Channel your inner Peggy Olson with this latest post from Robin! As a designer I know how incredibly important it is to have good copy to accompany my designs! For me, the greatest piece of advice Robin shares is keeping things concise! I can't tell you how many times I have had to ask writers to edit it down their copy in order to not overwhelm the piece. Robin provides 5 great tips for working with designers and creating copy that both you and your collaborator will be happy with! - Jess
Recently I had a conversation with a friend about the changing world of digital journalism. We talked about how it’s no longer enough to be a good writer. Instead, digital journalists need to be ready to work with strategists, SEO experts, designers, and marketers at the drop of a hat – and sometimes these relationships are maintained remotely, just to make things more interesting. For writers, this means diversifying your talents and maintaining a certain level of flexibility in your work. The question is, how do you learn how to do that?
Since the digital world (obviously) changes dramatically every year, relying on the internet to make your living means being ready for collaborations with people of different skill sets and backgrounds.
This is where design comes in. Whether you’re a copywriter at an ad agency or a freelance writer, design plays a big role in the way that your work is presented in its final format. When given the opportunity, there are a few things that can be done to help make the collaboration between designer and writer easier. Here are some ideas for writing copy with design in mind:
Pulling some quick copy out of your hat for a last minute marketing initiative? For your best work, create a list of 8-10 options. All should be concise and can be variations on a few key ideas. Your goal in this exercise is to get your thoughts on the page, and edit from there. Make sure your final options are short and straight to the point so that the copy’s message comes across quickly and accurately.
Provide multiple copy options
Whether it’s a headline for a story or post, or options for a social media promotion, providing multiple copy options is something most writers are likely used to doing. Submit the three to four best options from your list of ideas (see above) but no more than that. By providing a few copy options, you’re providing flexibility for the layout and preventing unnecessary back and forth between you, the writer, and your collaborator, the designer. Things begin to go wrong when writers provide too many options for copy. This can cause others in the project to second guess their work, as well as the messaging and positioning of the project. Be confident in your copy and select the few options you consider to be the best. No more, no less.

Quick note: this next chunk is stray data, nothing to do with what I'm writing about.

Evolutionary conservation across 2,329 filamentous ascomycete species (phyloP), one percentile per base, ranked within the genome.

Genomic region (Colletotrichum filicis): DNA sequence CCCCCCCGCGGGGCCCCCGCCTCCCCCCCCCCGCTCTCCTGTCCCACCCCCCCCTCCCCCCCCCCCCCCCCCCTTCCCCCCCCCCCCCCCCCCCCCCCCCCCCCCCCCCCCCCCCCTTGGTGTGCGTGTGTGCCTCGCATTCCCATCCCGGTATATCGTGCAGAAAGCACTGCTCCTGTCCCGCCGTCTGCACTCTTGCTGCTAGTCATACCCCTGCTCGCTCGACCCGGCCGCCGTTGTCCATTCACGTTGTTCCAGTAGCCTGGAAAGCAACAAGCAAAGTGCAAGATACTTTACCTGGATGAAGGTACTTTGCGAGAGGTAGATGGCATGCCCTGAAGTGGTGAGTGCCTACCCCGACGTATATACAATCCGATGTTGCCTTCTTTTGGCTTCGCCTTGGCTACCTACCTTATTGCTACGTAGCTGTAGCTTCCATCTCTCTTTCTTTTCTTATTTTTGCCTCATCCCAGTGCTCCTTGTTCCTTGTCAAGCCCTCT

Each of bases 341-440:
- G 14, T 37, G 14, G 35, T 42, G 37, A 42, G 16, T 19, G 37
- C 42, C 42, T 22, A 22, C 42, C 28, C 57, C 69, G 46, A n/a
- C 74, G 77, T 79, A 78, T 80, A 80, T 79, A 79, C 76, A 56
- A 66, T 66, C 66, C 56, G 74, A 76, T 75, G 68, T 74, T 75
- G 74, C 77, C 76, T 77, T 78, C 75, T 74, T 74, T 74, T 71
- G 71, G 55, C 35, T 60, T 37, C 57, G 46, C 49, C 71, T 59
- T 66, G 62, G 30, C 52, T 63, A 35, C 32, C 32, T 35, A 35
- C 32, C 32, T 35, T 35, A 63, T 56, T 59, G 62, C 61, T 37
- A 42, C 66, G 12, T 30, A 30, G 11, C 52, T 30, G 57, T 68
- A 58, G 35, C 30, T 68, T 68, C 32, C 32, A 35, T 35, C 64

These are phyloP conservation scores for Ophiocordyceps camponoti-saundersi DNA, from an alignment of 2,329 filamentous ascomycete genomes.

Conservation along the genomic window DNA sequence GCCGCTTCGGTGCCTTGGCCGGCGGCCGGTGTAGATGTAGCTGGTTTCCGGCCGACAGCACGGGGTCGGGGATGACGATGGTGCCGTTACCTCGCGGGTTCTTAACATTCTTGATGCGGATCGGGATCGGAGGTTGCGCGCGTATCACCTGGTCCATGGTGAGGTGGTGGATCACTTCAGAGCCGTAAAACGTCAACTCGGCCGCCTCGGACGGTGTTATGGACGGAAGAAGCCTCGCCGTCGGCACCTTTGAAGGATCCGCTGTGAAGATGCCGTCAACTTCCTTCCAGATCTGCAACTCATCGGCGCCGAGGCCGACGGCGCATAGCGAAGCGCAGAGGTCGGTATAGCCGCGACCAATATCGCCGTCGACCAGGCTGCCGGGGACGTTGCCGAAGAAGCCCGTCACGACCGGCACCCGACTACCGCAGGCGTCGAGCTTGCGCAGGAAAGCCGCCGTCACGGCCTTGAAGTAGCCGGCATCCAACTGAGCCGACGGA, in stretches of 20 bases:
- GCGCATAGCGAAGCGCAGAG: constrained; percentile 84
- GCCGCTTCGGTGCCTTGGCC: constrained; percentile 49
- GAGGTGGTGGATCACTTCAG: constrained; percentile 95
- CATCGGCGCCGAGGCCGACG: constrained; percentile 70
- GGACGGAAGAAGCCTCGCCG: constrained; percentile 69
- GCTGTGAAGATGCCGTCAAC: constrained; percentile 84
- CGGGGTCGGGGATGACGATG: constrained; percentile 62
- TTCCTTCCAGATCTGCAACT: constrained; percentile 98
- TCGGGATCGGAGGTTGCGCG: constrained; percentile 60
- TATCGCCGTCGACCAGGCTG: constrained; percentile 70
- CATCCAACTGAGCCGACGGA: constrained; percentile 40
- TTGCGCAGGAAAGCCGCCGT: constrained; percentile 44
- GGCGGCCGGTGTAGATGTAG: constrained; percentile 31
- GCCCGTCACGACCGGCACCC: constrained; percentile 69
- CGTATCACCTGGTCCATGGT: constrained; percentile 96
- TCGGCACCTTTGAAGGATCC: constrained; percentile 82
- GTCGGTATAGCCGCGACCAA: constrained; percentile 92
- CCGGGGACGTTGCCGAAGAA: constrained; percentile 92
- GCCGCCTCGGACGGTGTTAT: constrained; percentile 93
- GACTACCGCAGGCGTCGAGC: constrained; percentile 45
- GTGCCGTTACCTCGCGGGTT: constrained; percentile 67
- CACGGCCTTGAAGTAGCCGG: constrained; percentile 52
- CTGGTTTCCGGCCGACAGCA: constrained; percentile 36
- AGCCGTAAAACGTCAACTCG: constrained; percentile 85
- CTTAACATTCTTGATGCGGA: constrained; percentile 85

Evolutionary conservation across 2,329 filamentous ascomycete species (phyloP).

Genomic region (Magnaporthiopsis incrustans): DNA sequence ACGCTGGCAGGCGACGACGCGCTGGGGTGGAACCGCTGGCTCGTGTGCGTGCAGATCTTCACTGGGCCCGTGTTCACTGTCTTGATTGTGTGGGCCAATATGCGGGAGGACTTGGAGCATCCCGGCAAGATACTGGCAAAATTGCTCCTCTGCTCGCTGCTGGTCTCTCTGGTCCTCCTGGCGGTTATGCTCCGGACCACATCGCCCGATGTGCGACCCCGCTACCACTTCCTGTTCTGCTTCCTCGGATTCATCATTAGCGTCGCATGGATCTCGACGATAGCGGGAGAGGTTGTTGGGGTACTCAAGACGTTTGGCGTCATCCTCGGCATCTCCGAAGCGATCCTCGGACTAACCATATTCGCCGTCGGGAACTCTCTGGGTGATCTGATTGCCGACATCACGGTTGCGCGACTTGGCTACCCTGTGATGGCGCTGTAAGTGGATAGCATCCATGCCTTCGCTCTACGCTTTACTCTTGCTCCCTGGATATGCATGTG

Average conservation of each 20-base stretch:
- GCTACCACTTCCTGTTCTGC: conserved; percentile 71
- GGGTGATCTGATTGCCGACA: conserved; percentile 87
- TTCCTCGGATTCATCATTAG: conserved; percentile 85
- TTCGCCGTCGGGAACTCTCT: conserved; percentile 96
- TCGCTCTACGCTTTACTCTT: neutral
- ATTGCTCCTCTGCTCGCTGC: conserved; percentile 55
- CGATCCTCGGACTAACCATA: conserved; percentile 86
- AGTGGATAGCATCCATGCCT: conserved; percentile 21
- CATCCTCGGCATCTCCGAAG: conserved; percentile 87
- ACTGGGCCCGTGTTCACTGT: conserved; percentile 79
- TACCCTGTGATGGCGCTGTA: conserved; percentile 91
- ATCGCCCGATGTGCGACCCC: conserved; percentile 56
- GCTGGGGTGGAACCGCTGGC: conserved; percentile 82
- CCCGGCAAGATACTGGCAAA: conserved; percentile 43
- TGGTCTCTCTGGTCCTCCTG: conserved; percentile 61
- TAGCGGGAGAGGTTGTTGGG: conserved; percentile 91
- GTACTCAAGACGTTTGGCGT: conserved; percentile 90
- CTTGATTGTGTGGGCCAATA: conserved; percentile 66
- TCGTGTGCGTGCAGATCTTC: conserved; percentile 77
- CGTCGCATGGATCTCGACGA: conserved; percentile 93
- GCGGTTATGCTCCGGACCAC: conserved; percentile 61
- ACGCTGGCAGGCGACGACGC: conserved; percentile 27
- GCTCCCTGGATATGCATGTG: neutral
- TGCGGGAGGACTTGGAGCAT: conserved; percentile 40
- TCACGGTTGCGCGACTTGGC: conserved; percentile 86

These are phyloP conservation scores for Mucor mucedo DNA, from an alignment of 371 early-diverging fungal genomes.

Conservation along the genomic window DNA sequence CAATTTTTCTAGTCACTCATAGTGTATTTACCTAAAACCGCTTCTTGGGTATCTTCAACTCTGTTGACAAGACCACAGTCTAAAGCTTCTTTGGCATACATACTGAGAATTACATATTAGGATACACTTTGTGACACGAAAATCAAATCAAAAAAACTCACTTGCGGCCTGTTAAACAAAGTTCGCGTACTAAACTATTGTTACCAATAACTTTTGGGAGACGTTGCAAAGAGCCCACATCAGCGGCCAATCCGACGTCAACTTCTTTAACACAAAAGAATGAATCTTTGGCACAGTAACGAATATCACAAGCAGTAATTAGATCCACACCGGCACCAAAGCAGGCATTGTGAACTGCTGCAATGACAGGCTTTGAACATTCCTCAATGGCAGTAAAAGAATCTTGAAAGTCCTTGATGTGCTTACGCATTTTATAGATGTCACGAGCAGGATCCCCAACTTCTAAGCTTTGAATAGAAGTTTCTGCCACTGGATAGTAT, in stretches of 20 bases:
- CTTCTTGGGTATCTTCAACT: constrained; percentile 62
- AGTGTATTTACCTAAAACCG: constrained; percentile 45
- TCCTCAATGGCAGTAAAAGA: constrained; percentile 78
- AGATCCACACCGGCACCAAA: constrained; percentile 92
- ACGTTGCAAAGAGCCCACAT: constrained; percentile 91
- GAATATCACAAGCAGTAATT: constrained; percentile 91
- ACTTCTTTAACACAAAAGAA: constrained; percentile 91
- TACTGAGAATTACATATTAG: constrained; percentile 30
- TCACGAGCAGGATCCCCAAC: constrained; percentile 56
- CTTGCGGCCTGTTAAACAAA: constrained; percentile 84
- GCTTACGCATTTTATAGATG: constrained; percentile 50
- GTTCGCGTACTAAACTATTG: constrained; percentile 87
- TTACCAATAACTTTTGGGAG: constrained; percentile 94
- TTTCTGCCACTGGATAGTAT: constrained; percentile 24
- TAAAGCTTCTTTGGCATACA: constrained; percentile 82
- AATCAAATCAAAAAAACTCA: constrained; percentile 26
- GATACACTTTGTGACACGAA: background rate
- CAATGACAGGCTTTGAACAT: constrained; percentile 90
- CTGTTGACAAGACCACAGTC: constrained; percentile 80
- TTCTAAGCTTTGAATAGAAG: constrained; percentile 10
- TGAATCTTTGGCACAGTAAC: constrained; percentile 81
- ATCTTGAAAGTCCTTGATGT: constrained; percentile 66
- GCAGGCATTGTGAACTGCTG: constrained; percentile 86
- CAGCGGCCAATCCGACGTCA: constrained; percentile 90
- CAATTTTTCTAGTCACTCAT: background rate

Don’t feel tied to your copy
Writers aren’t known for their thick skins, but being flexible and open to changes with your copy is key and something that a writer of any kind is familiar with. The idea of not feeling married to your work is particularly important when writing with design in mind. There are more hands involved with this type of work, so you should be ready and open to accept and make changes.
Be open to collaboration and clear about your thoughts and expectations for the final result ahead of time. Let the designer you’re working with know what you’re thinking, how you see the end result, and what role you think the copy will play. What’s the positioning of this project? How can the two of you – designer and copywriter – get across the message in a few seconds? Throughout the project, keep communication lines strong. This will help you to write project-appropriate copy, and will help the designer to get a better idea of the work they’ll produce. In the final product, the copy and design need to fit together flawlessly, and the first step to that is clear communication and open collaboration.
Visualize the end result
The copy you’re writing will support the design and vice versa, so it’s extremely important that the words fit the imagery and layout of the design in an organic fashion. If you have an idea of what the final layout might look like, keep this in mind as you’re writing. Visualizing something in its final form is a great exercise in many ways – it can help to reduce anxiety and help in goal achievement. Writing for a particular design doesn’t have to be different – thinking about your work in the final layout may help to guide you as you write.
Looking for more tips? Check out these Writer’s Workshop posts:
I’m Robin – a freelance digital journalist with about seven years working in media. My primary experience lies in fashion, lifestyle and design writing, and I've worked at places like Teen Vogue and Refinery29. In addition to my work, I also write about the independent fashion community (which I love) and chronicle my experiences as an expat on my blog.
I've worked in many sides of the industry – from magazines to agencies to e-commerce. I'll be sharing what I've learned about writing and digital communication both from my professional experience, and from the experience I've gained as a blogger.